There are many people who prefer their food without a side helping of politics. And rightly so, there’s nothing that kills the atmosphere of a shared meal with delicious food more than a tense conversation about politics, unless you’re into that kind of thing.
But the idea that food can ever be entirely separate from politics is a false one. From trade agreements, subsidies to farmers, public health campaigns, and marketing laws – political decisions are everywhere. It is perhaps most poignant in deciding who can and can’t afford such a basic life staple. Austerity in the UK, implemented by the Tory policies of the last few years, has left thousands in the UK below the breadline and many people choosing food banks, even while in work. Political decisions can take away your choice to eat the food you want to eat, never mind remove the option for you to support a more ethical supply chain.
More recently, the Brexit vote and ensuing constitutional crisis has led to very real threats to food businesses that import from Europe, including organic veg box company Riverford, as well as UK farms that rely on Eastern European labour for seasonal picking jobs. Then there are the high standards for food, both on animal welfare and pesticide residues, once taken for granted, and now apparently up for grabs under any kind of trade deal with the US.
That’s before you even get to climate change, which as the accelerating number of reports charting its impact on humans, planet and animals regularly point out, is arguably becoming not just political, but existential. Climate action has centred around political lobbying, because as such a critical issue it is vital that governments and businesses, and not just individuals act.
Political doesn’t always have to mean ‘Party’ political, although it is notable that it was Labour’s motion that led to the UK declaring a climate emergency, and the Green party has, of course, been leading on environmental policies for years. Michael Gove’s re-focus on the environment has been welcomed, despite his rather long-term targets, while Theresa May was noticed only through her absence, and the only party leader not to appear, at the meeting with teenage activist Greta Thunberg, who has founded a global youth movement to demand climate action.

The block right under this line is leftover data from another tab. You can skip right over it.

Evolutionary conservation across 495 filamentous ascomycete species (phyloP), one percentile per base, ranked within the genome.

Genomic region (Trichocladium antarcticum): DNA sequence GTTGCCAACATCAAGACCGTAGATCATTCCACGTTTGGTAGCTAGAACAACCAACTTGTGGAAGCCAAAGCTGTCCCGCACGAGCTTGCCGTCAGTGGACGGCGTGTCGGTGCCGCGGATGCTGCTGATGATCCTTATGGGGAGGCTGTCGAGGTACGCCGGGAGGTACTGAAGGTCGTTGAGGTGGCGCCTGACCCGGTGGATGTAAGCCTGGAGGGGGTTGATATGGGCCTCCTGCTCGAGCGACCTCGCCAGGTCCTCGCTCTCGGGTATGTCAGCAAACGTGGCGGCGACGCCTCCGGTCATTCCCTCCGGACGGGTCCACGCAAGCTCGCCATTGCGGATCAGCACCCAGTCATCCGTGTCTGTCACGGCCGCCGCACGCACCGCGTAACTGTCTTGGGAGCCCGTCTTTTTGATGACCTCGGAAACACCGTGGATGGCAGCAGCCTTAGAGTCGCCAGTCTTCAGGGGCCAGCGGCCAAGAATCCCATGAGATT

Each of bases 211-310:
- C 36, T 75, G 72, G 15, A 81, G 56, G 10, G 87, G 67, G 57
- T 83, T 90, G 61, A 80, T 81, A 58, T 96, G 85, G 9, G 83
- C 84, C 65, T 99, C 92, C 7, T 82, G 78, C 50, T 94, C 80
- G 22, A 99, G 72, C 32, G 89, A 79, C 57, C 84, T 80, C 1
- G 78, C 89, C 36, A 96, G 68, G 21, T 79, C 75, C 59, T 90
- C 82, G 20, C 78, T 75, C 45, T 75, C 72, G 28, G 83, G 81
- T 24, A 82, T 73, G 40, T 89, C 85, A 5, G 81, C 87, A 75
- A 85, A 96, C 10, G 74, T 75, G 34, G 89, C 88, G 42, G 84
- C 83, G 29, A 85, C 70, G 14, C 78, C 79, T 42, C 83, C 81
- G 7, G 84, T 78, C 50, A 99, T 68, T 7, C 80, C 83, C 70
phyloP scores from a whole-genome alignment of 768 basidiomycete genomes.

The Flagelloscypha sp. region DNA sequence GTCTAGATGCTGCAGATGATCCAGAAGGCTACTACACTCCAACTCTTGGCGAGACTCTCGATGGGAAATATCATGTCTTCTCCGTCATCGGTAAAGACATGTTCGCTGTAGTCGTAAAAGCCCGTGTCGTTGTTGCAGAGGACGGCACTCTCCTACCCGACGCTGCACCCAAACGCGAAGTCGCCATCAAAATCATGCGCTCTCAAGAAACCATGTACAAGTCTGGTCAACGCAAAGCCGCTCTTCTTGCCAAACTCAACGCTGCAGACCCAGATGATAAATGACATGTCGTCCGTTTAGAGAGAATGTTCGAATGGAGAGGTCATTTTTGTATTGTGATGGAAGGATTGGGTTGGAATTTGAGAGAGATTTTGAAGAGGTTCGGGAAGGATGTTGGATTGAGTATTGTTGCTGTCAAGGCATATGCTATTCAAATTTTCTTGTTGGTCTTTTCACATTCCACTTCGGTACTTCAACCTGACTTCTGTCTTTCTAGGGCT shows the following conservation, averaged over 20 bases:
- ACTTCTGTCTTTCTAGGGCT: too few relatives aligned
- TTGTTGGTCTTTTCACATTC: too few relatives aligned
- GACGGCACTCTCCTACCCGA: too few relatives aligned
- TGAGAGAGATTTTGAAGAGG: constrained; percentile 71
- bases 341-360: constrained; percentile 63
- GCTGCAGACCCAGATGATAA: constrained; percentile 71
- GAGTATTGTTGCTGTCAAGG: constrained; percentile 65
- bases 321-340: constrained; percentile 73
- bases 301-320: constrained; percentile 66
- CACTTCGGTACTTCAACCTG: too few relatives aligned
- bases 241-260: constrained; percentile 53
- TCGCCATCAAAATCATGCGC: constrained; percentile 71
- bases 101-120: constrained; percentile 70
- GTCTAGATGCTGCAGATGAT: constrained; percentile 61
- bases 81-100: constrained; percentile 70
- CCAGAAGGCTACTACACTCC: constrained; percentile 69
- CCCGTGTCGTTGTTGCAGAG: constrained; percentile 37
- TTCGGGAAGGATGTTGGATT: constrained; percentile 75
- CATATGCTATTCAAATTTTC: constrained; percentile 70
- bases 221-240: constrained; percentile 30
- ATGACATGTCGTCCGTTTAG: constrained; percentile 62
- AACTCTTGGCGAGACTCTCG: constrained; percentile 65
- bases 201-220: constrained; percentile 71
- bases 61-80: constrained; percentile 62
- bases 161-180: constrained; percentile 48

Engaging with food politics in no way diminishes the simple and genuine pleasure that comes from enjoying good food. A piece about the joy of eating a good meal in good company is equally valuable as a piece about the impact of Brexit on food prices.
That was part of the premise behind Wicked Leeks, building on Riverford’s long history in talking directly to customers about the realities of food production, and the issues that affect it. Founder Guy Singh-Watson’s newsletters range from topics such as the impact of a warm spring on his new-season lettuces, to calls to political leaders to take leadership on climate change, or highlighting the power of multinational agrochemical corporations.
But it’s no longer enough to hear just one voice. Making the connection between the uprising of mass movements such as Extinction Rebellion and the everyday realities of growers who face water shortages, and extreme weather patterns, or the small steps to welcome wildlife to gardens, helps to illustrate the inherent connection between all these things. The fact is that climate change is already having a direct impact on food production, and crucially, it will only get worse.
We need to see the links between what we will experience tomorrow, including what we will eat and where it will come from, with decisions being made today and our ability to influence them.
As unpalatable as it may seem to talk about politics next to a recipe, perhaps that is exactly what is needed.